Moreover, in areas where there are many boats algae grows more persistently and often. When paired with sediment, this results in a reduction in both water quality and clarity, as the sun cannot penetrate. It is also important to note the impacts of antifouling coatings. These are for keeping marine organisms from settling on your boat’s underwater areas. The coating is classified as a biocide, which is a material that is hazardous to aquatic life.

You could be leaving debris in your wake every time you sail if you employ Zinc Pyrithione, Irgarol 1051, Diuron, Sea-Nine 211, Dichlofluanid, Chlorothalonil, or Tributyltin. Fish, algae, invertebrates, crustaceans, and marine life, in general, receive all of the impacts. If you absolutely must have an antifouling coating on your boat, opt for ultrasonic antifouling. To inhibit the formation of barnacles and algae, this coating-free alternative uses electrical sound pulses. You can also use environmentally friendly antifouling coatings which are far better in comparison with typical paintings.

Damages to Marine Life

The environmental impacts of sailing are diverse and include physical, chemical, and biological elements that, while predominantly affecting aquatic biomes, also have an impact on the atmosphere and terrestrial zones. While anthropogenic pressures have a lower impact on oceanic regions, they are having a greater impact on coastal environments. While much of this is due to land-based activities, significant impacts are attributed to the operation and presence of boating and shipping operations and activities through physical disturbances or the release of pollutants. Antifouling agents, sewage, hydrocarbons, waste, and greenhouse gases are examples of notable pollutants.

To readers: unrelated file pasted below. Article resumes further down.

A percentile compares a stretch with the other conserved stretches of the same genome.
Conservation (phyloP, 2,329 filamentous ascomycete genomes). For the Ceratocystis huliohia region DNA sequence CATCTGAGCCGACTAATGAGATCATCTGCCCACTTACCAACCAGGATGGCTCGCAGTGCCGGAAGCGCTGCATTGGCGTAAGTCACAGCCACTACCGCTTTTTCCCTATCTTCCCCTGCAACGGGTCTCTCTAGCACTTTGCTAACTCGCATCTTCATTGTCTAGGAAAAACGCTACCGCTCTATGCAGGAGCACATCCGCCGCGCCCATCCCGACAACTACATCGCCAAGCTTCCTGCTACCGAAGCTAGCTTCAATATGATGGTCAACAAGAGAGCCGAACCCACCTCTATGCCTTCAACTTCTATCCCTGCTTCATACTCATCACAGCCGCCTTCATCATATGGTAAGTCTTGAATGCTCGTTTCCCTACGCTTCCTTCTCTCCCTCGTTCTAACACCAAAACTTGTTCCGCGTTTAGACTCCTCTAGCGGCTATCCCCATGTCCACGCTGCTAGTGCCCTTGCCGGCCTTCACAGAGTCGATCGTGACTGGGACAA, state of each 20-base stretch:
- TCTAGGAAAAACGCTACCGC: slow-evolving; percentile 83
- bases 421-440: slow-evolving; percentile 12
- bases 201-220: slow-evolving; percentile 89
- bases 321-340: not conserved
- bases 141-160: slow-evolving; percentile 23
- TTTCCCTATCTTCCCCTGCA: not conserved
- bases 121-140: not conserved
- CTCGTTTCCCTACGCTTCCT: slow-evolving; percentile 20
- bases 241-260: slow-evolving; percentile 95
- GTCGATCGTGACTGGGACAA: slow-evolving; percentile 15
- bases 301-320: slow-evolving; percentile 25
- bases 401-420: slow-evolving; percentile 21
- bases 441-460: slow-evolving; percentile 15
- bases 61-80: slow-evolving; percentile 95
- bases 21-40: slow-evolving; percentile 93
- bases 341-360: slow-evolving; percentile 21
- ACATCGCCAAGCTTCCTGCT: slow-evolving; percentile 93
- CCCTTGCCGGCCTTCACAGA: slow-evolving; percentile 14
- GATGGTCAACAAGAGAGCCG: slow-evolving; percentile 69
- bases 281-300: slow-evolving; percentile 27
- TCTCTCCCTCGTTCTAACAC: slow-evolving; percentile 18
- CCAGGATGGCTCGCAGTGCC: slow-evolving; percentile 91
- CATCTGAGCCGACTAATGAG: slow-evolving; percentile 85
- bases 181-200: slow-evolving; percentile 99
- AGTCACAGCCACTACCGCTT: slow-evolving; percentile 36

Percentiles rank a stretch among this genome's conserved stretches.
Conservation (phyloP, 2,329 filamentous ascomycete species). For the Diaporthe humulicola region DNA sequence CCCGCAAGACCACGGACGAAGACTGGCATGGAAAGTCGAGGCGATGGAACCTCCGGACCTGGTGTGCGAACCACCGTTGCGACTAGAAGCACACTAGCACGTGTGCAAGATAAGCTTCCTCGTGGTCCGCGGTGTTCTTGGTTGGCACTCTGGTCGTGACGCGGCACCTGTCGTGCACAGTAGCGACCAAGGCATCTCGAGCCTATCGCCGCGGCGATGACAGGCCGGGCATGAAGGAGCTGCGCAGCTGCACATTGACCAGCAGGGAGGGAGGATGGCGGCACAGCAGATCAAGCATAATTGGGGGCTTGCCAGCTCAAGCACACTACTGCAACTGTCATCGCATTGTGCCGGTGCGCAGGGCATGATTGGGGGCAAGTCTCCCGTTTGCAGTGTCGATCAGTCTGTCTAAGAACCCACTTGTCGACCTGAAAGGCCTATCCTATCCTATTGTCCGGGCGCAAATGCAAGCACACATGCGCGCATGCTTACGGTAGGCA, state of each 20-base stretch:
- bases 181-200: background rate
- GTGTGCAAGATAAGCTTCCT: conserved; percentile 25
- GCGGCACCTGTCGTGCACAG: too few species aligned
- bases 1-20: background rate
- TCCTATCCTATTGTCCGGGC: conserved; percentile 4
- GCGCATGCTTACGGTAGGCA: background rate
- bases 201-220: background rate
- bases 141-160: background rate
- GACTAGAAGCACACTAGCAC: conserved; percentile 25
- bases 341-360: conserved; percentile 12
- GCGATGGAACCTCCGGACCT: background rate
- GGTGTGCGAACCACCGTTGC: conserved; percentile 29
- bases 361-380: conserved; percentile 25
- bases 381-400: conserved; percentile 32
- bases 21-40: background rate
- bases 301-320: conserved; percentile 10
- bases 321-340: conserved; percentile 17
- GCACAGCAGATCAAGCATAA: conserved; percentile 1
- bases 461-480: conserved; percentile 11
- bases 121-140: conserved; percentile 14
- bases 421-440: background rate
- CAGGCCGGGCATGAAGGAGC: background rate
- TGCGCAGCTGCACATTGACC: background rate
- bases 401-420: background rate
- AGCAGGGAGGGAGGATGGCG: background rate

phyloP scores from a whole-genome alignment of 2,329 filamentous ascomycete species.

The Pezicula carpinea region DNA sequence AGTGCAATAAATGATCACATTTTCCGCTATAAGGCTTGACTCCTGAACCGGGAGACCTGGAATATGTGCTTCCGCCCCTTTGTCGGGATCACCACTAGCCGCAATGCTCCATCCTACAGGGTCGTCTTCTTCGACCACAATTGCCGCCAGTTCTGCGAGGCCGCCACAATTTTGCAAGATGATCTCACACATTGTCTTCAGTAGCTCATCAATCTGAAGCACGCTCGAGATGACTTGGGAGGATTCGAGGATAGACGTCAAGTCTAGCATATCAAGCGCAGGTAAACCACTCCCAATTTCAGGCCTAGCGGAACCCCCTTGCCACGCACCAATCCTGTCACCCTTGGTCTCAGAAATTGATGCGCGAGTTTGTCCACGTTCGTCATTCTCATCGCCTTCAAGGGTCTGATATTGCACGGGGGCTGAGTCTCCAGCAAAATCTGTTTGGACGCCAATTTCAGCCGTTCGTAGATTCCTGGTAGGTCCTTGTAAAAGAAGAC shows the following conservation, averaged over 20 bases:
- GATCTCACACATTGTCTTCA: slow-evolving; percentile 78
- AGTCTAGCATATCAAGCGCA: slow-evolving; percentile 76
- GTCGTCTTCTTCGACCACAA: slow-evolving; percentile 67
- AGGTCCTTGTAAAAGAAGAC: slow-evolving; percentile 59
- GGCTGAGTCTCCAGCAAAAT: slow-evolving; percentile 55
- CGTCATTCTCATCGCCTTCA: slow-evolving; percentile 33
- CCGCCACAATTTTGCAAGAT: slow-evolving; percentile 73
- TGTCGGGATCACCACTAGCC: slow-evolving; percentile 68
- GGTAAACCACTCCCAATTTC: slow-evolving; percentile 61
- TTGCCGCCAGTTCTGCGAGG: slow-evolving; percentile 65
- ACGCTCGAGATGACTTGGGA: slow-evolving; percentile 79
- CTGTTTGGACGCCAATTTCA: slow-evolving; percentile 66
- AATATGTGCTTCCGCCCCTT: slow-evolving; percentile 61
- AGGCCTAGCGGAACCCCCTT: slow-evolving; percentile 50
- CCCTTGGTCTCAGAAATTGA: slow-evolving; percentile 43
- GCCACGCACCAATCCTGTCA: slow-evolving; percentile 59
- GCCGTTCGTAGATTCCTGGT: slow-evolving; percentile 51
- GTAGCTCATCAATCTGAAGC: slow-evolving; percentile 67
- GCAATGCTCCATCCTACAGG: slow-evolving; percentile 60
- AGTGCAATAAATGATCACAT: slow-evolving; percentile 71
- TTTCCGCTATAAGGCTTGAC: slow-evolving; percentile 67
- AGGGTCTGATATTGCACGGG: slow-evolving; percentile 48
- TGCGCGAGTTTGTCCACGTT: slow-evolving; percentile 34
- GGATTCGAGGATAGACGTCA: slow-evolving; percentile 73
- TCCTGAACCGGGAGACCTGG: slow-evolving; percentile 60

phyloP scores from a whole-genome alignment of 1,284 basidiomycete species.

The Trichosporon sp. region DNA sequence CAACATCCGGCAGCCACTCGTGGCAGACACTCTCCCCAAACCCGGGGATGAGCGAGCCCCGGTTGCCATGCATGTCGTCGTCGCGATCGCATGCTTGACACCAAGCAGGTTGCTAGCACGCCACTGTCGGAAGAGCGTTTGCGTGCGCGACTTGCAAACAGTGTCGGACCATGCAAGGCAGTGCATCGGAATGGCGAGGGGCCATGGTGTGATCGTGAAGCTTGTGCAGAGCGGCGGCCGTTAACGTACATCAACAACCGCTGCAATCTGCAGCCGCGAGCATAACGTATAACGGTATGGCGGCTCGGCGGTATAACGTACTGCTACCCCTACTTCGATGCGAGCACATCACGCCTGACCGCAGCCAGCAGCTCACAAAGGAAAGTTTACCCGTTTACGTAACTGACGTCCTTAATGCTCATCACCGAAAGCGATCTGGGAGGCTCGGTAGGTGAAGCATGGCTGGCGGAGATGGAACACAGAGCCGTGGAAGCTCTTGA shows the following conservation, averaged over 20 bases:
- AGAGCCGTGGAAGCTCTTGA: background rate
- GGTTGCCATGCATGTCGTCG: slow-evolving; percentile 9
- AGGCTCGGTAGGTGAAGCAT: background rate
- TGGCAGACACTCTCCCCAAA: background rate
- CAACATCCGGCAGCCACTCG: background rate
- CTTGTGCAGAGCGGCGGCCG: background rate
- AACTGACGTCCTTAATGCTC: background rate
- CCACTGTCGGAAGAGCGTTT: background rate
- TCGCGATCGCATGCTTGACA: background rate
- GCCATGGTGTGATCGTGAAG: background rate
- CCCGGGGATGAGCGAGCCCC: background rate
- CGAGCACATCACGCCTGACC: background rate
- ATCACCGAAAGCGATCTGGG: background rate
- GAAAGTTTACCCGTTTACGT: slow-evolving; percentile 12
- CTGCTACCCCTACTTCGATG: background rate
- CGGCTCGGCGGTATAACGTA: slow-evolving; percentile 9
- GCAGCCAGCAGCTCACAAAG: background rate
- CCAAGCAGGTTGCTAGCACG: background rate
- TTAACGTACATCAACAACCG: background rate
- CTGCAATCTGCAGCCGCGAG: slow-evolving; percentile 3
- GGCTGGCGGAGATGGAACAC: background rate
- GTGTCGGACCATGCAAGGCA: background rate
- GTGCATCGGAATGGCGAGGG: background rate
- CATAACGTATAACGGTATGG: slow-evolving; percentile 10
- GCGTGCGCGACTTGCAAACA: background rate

Physical impacts include habitat and vegetation degradation caused by anchor damage, vessel groundings, and fauna behavior alteration caused by vessel noise emissions and movements. All these affect negatively aquatic mammals, roosting birds, and fish. However, in systems with many activities and/or various anthropogenic inputs, identifying impacts to individual vessel-related activities may be challenging. Physical disturbance from indiscriminate anchoring and mooring activities is an example of a localized impact. But, non-localized and scattered impacts are also possible. For instance, garbage dispersing, or toxicants seeping and dispersing from antifoulant applications.

In addition, animals such as dolphins, seals, whales, manatees, among others are seriously affected by sailing activities. Any slower-moving marine species that can’t get out of the way of a boat is also affected. It’s practically impossible to avoid disturbing wildlife in the water, even if you take extreme care. Some species are small and hence difficult to spot, while others lurk deep in the water, where visibility is reduced.

There’s also the issue of chemical use and its impact on animals. Where do you believe the chemicals that you use to get your sailboat going or clean it goes when you use them? The majority of the time, they end up in the water. The pollutants will be ingested by the animals that reside in those same waters, causing disease if not death. Aside from such pollutants, putting metals, batteries, petroleum, paints, and detergents into the water, whether purposefully or unintentionally, has the potential to seriously harm aquatic animals. They’re now at risk of developing mutations, cancer, and death.